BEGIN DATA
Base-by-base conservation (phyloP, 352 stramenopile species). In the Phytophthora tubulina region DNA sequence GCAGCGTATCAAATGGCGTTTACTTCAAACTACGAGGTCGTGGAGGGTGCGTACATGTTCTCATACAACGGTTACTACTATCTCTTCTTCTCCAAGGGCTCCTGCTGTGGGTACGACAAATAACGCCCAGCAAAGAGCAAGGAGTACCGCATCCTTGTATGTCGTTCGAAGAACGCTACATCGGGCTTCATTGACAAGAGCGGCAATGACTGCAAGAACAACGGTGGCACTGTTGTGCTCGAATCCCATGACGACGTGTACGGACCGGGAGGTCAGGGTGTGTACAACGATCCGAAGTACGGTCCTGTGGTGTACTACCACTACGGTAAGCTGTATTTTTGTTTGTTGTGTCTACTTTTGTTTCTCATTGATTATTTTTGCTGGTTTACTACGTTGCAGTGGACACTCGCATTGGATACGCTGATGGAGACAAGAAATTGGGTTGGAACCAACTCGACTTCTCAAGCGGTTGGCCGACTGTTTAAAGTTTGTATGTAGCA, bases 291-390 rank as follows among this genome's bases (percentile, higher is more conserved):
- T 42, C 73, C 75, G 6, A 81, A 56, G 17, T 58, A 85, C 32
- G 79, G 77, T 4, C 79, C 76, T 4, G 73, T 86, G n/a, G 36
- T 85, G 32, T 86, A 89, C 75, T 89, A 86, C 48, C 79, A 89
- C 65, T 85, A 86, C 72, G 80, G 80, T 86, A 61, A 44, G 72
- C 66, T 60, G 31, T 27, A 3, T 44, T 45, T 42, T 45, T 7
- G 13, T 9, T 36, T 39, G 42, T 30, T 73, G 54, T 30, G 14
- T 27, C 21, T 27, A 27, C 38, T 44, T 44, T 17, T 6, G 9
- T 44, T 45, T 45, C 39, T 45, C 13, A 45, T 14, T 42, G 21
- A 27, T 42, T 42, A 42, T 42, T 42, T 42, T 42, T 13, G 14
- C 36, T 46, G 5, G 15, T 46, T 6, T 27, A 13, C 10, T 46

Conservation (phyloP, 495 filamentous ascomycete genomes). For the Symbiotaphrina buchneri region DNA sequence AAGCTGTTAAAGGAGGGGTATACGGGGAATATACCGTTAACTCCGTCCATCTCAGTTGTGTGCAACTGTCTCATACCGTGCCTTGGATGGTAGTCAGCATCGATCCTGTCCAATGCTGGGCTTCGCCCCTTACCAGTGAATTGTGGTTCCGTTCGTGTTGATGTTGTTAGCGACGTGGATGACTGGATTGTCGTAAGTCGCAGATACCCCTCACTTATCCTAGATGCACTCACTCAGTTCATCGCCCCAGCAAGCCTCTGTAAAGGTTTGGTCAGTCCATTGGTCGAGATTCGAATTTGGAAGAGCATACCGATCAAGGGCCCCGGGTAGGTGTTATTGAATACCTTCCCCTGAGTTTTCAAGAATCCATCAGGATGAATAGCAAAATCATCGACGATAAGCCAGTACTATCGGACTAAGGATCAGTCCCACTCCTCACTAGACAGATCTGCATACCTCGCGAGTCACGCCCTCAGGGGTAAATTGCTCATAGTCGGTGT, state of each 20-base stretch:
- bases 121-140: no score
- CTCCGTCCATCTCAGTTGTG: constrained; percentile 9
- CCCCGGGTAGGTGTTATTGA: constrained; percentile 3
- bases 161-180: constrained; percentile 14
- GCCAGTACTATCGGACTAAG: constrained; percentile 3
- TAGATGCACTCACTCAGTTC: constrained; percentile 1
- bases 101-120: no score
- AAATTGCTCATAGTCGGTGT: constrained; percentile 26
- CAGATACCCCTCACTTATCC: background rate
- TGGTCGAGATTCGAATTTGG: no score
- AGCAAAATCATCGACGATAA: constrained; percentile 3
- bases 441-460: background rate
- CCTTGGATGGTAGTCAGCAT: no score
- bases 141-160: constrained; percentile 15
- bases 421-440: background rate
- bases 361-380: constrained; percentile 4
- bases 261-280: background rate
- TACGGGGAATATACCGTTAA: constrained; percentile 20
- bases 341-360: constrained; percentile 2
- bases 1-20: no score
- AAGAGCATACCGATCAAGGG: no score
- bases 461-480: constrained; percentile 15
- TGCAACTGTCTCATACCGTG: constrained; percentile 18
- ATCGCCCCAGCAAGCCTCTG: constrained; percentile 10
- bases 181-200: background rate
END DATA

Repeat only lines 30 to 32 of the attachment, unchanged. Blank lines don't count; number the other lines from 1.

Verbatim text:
- TACGGGGAATATACCGTTAA: constrained; percentile 20
- bases 341-360: constrained; percentile 2
- bases 1-20: no score